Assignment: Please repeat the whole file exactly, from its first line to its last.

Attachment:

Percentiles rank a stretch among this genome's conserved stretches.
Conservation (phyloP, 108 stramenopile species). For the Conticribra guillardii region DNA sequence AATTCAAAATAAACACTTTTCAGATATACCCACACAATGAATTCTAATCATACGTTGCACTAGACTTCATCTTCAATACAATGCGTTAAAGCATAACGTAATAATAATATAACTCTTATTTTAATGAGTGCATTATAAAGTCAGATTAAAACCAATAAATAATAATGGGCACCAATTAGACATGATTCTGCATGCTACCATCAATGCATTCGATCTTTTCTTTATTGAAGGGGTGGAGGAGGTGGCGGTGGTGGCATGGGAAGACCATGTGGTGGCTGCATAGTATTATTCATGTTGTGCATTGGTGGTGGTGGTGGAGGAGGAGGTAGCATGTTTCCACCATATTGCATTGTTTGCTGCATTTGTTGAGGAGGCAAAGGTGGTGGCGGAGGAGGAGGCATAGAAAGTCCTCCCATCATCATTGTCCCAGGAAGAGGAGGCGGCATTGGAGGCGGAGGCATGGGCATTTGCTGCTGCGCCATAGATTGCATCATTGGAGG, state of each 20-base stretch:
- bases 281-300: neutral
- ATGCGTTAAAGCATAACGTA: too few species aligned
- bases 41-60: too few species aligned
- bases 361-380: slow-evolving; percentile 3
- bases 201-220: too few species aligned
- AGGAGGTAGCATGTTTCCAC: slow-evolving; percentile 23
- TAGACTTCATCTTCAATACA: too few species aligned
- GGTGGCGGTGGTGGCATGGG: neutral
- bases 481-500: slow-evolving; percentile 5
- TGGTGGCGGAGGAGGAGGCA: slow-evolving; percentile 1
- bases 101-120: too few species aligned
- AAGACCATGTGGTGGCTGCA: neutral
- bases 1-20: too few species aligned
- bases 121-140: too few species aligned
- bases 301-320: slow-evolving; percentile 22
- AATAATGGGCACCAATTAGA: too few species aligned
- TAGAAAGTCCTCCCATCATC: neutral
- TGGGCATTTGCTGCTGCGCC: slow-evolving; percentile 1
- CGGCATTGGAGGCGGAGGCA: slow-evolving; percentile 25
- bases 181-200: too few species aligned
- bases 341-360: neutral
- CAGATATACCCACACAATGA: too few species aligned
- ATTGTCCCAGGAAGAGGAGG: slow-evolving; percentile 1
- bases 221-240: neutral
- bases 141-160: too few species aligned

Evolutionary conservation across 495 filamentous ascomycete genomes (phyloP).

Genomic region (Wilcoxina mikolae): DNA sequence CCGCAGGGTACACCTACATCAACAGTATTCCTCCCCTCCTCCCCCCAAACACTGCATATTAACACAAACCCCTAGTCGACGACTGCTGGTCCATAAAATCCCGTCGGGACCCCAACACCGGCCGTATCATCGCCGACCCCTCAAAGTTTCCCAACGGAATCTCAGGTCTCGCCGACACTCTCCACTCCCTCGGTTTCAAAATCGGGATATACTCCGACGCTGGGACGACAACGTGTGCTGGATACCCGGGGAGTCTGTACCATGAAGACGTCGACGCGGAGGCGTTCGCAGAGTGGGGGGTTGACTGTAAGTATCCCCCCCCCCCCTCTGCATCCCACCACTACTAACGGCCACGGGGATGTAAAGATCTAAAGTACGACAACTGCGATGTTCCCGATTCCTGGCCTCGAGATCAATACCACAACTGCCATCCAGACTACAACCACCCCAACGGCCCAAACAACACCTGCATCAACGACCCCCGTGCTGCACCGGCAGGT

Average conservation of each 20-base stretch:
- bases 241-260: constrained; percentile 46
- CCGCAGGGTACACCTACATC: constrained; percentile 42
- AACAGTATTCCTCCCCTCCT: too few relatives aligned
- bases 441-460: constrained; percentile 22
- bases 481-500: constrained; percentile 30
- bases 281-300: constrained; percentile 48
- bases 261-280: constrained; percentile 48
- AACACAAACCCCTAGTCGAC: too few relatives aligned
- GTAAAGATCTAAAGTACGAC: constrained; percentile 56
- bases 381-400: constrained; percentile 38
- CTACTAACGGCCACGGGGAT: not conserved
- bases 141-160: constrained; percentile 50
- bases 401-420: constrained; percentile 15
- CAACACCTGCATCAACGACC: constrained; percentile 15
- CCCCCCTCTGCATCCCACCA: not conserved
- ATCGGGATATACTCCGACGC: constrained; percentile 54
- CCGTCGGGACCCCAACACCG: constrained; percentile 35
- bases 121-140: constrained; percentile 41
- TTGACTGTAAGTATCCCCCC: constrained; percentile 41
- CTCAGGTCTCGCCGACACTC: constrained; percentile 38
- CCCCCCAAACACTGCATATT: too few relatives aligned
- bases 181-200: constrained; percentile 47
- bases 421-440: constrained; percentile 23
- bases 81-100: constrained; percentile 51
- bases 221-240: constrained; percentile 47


Percentiles rank a stretch among this genome's conserved stretches.
Conservation (phyloP, 108 stramenopile species). For the Conticribra guillardii region DNA sequence AATTCAAAATAAACACTTTTCAGATATACCCACACAATGAATTCTAATCATACGTTGCACTAGACTTCATCTTCAATACAATGCGTTAAAGCATAACGTAATAATAATATAACTCTTATTTTAATGAGTGCATTATAAAGTCAGATTAAAACCAATAAATAATAATGGGCACCAATTAGACATGATTCTGCATGCTACCATCAATGCATTCGATCTTTTCTTTATTGAAGGGGTGGAGGAGGTGGCGGTGGTGGCATGGGAAGACCATGTGGTGGCTGCATAGTATTATTCATGTTGTGCATTGGTGGTGGTGGTGGAGGAGGAGGTAGCATGTTTCCACCATATTGCATTGTTTGCTGCATTTGTTGAGGAGGCAAAGGTGGTGGCGGAGGAGGAGGCATAGAAAGTCCTCCCATCATCATTGTCCCAGGAAGAGGAGGCGGCATTGGAGGCGGAGGCATGGGCATTTGCTGCTGCGCCATAGATTGCATCATTGGAGG, state of each 20-base stretch:
- bases 281-300: neutral
- ATGCGTTAAAGCATAACGTA: too few species aligned
- bases 41-60: too few species aligned
- bases 361-380: slow-evolving; percentile 3
- bases 201-220: too few species aligned
- AGGAGGTAGCATGTTTCCAC: slow-evolving; percentile 23
- TAGACTTCATCTTCAATACA: too few species aligned
- GGTGGCGGTGGTGGCATGGG: neutral
- bases 481-500: slow-evolving; percentile 5
- TGGTGGCGGAGGAGGAGGCA: slow-evolving; percentile 1
- bases 101-120: too few species aligned
- AAGACCATGTGGTGGCTGCA: neutral
- bases 1-20: too few species aligned
- bases 121-140: too few species aligned
- bases 301-320: slow-evolving; percentile 22
- AATAATGGGCACCAATTAGA: too few species aligned
- TAGAAAGTCCTCCCATCATC: neutral
- TGGGCATTTGCTGCTGCGCC: slow-evolving; percentile 1
- CGGCATTGGAGGCGGAGGCA: slow-evolving; percentile 25
- bases 181-200: too few species aligned
- bases 341-360: neutral
- CAGATATACCCACACAATGA: too few species aligned
- ATTGTCCCAGGAAGAGGAGG: slow-evolving; percentile 1
- bases 221-240: neutral
- bases 141-160: too few species aligned

Evolutionary conservation across 495 filamentous ascomycete genomes (phyloP).

Genomic region (Wilcoxina mikolae): DNA sequence CCGCAGGGTACACCTACATCAACAGTATTCCTCCCCTCCTCCCCCCAAACACTGCATATTAACACAAACCCCTAGTCGACGACTGCTGGTCCATAAAATCCCGTCGGGACCCCAACACCGGCCGTATCATCGCCGACCCCTCAAAGTTTCCCAACGGAATCTCAGGTCTCGCCGACACTCTCCACTCCCTCGGTTTCAAAATCGGGATATACTCCGACGCTGGGACGACAACGTGTGCTGGATACCCGGGGAGTCTGTACCATGAAGACGTCGACGCGGAGGCGTTCGCAGAGTGGGGGGTTGACTGTAAGTATCCCCCCCCCCCCTCTGCATCCCACCACTACTAACGGCCACGGGGATGTAAAGATCTAAAGTACGACAACTGCGATGTTCCCGATTCCTGGCCTCGAGATCAATACCACAACTGCCATCCAGACTACAACCACCCCAACGGCCCAAACAACACCTGCATCAACGACCCCCGTGCTGCACCGGCAGGT

Average conservation of each 20-base stretch:
- bases 241-260: constrained; percentile 46
- CCGCAGGGTACACCTACATC: constrained; percentile 42
- AACAGTATTCCTCCCCTCCT: too few relatives aligned
- bases 441-460: constrained; percentile 22
- bases 481-500: constrained; percentile 30
- bases 281-300: constrained; percentile 48
- bases 261-280: constrained; percentile 48
- AACACAAACCCCTAGTCGAC: too few relatives aligned
- GTAAAGATCTAAAGTACGAC: constrained; percentile 56
- bases 381-400: constrained; percentile 38
- CTACTAACGGCCACGGGGAT: not conserved
- bases 141-160: constrained; percentile 50
- bases 401-420: constrained; percentile 15
- CAACACCTGCATCAACGACC: constrained; percentile 15
- CCCCCCTCTGCATCCCACCA: not conserved
- ATCGGGATATACTCCGACGC: constrained; percentile 54
- CCGTCGGGACCCCAACACCG: constrained; percentile 35
- bases 121-140: constrained; percentile 41
- TTGACTGTAAGTATCCCCCC: constrained; percentile 41
- CTCAGGTCTCGCCGACACTC: constrained; percentile 38
- CCCCCCAAACACTGCATATT: too few relatives aligned
- bases 181-200: constrained; percentile 47
- bases 421-440: constrained; percentile 23
- bases 81-100: constrained; percentile 51
- bases 221-240: constrained; percentile 47